Geeta Pandey – BBC News, Delhi
A 28-year-old Muslim woman’s petition to a court, seeking to prevent her husband from taking another wife without her written consent, has put the spotlight on the practice of polygamy among Indian Muslims.
Reshma, who uses only one name, also wants the Delhi High Court to order the government to frame laws to regulate the “regressive practice” of bigamy or polygamy.
According to court documents, she married Md Shoeb Khan in January 2019 and in November the following year, they had a baby.
Reshma accuses her husband of domestic violence, cruelty, harassment and dowry demands. He has levelled similar allegations against her.
She also says that he’s abandoned her and their baby and he plans to take another wife.
Describing his action as “unconstitutional, anti-sharia, illegal, arbitrary, harsh, inhuman and barbaric”, she says “this practice needs to be regulated to curb the plight of Muslim women”.
While the court dwells on their acrimonious relationship and the legality of polygamy, the case has stirred a debate on the practice which is illegal in India except among Muslims and some tribal communities.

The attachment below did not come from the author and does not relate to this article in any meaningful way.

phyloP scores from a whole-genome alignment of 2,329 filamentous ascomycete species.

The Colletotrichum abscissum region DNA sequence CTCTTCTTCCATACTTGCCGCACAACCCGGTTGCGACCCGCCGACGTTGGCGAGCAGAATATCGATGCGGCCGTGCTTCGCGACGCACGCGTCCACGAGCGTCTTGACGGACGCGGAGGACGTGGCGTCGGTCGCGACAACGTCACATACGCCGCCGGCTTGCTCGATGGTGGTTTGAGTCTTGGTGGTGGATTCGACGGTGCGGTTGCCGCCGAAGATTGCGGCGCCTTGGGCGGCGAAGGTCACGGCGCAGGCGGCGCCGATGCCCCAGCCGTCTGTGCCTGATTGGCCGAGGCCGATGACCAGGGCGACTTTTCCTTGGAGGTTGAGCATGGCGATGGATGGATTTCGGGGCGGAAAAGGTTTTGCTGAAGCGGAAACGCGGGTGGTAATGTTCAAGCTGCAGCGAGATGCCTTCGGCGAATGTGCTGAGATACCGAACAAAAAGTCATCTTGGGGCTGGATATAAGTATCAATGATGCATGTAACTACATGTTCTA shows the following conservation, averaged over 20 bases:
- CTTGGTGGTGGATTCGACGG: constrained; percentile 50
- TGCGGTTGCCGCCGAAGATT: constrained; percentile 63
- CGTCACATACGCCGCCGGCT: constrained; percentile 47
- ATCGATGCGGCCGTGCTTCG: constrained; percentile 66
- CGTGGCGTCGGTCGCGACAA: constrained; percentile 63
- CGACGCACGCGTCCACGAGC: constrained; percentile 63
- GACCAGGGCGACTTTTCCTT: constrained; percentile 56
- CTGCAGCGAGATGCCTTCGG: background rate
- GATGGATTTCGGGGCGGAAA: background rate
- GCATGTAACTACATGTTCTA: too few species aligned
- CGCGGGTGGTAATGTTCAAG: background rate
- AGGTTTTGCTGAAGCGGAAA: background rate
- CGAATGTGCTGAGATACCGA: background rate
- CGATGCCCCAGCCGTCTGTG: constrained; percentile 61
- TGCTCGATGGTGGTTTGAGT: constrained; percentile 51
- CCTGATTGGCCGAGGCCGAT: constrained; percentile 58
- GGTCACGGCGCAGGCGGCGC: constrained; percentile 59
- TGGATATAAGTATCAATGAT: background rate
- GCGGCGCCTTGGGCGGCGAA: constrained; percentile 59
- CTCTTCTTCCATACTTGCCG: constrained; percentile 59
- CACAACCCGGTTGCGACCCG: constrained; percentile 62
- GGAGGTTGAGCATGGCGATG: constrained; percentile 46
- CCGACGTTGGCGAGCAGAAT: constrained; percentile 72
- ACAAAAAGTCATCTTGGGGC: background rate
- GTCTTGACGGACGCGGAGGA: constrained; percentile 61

About 2% of the global population lives in polygamous households, according to Pew Research Centre’s 2019 report. The practice is banned in much of the world, including in Muslim-majority countries such as Turkey and Tunisia, and is extensively regulated in most countries where it is allowed. The UN has described it as “an inadmissible discrimination against women” and called for it to “be definitely abolished”.
But in India, the issue is a political hot potato. Prime Minister Narendra Modi’s Hindu nationalist Bharatiya Janata Party (BJP) has promised to enact a Uniform Civil Code (UCC) – a contentious piece of legislation that will mean marriages, divorces and inheritance will no longer be governed by their religious law but will come under a common law applicable to all citizens.